Objective: To determine the association between performance on selected tasks of everyday life and impairment in visual acuity and contrast sensitivity.
Methods: Visual acuity and contrast sensitivity were obtained on a population-based sample of 2520 older African American and white subjects. Performance was assessed on mobility, daily activities with a strong visual component, and visually intensive tasks. Disability was defined as performance less than 1 SD below the mean. Receiver operating characteristic curve analyses were used to evaluate the sensitivity and specificity of thresholds in acuity and contrast loss for determining disability.
Results: Both visual acuity and contrast sensitivity loss were associated with decrements in function. The relationship of function to the vision measures was mostly linear, therefore, receiver operating characteristic curves were not helpful in identifying cutoff points for predicting disabilities. For mobility tasks, most persons were not disabled until they had significant acuity loss (logMAR visual acuity >1.0 or <20/200) or contrast sensitivity loss (0.9 log units contrast sensitivity). For heavily visually intensive tasks, like reading, visual acuity worse than 0.2 logMAR (20/30) or contrast sensitivity worse than 1.4 log units was disabling.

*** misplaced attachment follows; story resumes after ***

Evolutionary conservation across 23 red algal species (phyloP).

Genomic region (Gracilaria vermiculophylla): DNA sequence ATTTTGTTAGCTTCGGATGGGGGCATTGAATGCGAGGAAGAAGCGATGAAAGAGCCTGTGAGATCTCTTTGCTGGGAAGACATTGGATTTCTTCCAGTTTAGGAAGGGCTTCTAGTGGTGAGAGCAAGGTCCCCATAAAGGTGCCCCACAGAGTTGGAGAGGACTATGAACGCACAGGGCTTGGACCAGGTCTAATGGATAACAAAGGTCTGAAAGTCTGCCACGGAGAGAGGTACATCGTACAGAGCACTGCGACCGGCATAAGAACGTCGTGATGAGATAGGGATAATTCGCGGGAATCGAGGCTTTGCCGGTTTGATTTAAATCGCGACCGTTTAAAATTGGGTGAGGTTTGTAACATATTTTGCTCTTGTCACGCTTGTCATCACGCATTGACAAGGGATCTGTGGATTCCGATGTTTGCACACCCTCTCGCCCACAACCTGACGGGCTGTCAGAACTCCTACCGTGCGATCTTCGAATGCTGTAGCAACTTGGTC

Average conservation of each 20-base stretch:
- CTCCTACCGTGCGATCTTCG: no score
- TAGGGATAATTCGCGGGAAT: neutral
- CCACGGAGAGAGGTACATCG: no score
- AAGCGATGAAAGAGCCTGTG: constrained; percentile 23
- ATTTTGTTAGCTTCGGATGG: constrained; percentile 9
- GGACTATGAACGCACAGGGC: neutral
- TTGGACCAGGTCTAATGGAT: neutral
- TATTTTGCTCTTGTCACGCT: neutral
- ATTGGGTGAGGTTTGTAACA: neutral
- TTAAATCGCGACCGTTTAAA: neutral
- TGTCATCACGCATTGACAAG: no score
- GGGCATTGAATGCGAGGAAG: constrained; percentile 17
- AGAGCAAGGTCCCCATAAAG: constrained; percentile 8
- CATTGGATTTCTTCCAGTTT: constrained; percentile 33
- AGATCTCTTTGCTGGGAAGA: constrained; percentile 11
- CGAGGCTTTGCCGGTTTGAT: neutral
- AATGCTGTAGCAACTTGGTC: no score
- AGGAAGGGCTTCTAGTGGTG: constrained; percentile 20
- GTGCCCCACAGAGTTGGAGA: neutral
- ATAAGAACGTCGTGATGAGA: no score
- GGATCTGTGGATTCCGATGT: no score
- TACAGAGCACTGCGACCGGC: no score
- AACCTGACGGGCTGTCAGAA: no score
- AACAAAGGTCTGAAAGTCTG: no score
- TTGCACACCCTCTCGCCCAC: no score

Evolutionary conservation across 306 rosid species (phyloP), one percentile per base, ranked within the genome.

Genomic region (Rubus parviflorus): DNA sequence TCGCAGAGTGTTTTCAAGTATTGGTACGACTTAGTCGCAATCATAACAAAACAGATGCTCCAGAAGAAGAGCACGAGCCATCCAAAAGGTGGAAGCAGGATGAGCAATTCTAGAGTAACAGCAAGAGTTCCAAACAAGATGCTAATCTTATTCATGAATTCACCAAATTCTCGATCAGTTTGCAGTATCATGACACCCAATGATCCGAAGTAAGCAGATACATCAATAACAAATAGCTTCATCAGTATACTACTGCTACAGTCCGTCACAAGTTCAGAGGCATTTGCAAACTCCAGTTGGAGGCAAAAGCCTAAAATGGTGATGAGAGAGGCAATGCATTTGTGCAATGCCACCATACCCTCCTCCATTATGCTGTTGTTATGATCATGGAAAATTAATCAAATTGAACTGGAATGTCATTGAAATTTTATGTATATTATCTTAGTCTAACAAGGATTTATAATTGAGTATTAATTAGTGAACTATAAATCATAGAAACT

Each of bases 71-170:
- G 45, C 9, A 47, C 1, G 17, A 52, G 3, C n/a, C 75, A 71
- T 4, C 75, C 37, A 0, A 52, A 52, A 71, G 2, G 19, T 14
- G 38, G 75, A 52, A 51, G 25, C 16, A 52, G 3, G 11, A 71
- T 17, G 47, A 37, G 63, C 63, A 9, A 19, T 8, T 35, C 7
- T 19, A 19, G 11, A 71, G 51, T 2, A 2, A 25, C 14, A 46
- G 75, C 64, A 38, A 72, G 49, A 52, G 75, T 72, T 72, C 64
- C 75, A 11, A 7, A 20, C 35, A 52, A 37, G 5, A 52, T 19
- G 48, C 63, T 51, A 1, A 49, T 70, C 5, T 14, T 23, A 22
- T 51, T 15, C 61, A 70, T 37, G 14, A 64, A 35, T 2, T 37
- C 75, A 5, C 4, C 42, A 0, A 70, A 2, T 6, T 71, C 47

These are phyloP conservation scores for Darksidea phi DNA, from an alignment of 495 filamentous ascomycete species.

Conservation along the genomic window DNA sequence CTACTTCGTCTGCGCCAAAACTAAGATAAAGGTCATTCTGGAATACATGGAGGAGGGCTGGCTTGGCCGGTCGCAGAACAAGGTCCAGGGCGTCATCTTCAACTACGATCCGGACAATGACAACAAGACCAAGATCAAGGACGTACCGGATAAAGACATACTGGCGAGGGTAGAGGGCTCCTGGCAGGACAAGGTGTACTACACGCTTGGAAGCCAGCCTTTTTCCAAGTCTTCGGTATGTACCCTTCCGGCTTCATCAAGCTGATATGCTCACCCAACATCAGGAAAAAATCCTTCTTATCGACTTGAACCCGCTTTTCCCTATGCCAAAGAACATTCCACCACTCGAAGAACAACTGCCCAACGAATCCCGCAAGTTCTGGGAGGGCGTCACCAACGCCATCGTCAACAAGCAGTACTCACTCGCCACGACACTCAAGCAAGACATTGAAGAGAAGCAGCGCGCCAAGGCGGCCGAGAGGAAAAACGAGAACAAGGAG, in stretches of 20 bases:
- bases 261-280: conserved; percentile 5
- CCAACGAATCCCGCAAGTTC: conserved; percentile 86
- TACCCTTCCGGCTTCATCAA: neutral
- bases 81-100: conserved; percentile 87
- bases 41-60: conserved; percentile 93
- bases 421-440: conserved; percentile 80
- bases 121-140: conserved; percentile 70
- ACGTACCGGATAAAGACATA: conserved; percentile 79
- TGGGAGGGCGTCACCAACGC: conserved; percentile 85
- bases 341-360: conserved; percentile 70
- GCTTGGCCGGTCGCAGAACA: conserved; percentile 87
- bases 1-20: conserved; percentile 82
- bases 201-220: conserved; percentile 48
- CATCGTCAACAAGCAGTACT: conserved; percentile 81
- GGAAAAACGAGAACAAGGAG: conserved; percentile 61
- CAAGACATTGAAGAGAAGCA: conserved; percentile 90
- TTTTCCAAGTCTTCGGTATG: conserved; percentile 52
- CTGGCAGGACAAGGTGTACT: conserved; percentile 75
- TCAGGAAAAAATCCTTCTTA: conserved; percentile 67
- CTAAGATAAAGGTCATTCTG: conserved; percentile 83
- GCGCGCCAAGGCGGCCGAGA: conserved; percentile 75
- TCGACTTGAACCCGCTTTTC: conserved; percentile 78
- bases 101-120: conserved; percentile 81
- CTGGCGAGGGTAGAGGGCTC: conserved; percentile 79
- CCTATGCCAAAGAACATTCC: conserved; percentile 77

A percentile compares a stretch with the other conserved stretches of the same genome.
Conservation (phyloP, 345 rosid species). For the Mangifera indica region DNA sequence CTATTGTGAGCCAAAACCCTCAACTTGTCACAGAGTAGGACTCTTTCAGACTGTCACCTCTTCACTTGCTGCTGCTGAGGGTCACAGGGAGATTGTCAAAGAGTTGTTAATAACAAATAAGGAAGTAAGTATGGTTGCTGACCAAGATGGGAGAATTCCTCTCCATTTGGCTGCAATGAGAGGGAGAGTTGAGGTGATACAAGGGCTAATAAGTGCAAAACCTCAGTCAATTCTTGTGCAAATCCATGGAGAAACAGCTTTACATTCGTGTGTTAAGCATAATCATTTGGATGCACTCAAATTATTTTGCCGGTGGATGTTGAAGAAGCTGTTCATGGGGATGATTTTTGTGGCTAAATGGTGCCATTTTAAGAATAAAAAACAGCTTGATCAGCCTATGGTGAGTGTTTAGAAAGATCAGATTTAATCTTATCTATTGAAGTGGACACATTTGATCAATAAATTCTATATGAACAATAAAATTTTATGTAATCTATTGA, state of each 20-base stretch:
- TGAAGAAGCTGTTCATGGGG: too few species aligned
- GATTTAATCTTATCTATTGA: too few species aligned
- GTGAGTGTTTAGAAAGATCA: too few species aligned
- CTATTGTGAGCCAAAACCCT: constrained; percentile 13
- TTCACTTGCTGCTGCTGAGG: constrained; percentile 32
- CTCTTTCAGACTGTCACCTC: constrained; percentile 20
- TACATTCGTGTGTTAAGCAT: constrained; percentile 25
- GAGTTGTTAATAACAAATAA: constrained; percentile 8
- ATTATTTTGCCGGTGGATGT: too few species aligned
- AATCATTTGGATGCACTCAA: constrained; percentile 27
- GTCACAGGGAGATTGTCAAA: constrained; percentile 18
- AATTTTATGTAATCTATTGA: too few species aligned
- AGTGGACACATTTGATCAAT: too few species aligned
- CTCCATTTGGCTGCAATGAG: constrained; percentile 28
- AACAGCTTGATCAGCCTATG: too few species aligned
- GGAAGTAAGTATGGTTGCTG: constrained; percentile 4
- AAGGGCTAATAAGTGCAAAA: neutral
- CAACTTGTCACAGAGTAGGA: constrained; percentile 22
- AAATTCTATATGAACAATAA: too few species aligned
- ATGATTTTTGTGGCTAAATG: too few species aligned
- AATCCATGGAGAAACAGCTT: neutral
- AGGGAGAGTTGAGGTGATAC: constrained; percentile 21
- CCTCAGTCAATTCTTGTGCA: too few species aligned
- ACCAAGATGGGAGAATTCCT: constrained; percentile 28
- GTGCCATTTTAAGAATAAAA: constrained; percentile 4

Conclusions: Both contrast sensitivity and visual acuity loss contribute independently to deficits in performance on everyday tasks. Defining disability as deficits in performance relative to a population, it is possible to identify visual acuity and contrast loss where most are disabled. However, the cutoff points depend on the task, suggesting that defining disability using a single threshold for visual acuity or contrast sensitivity loss is arbitrary.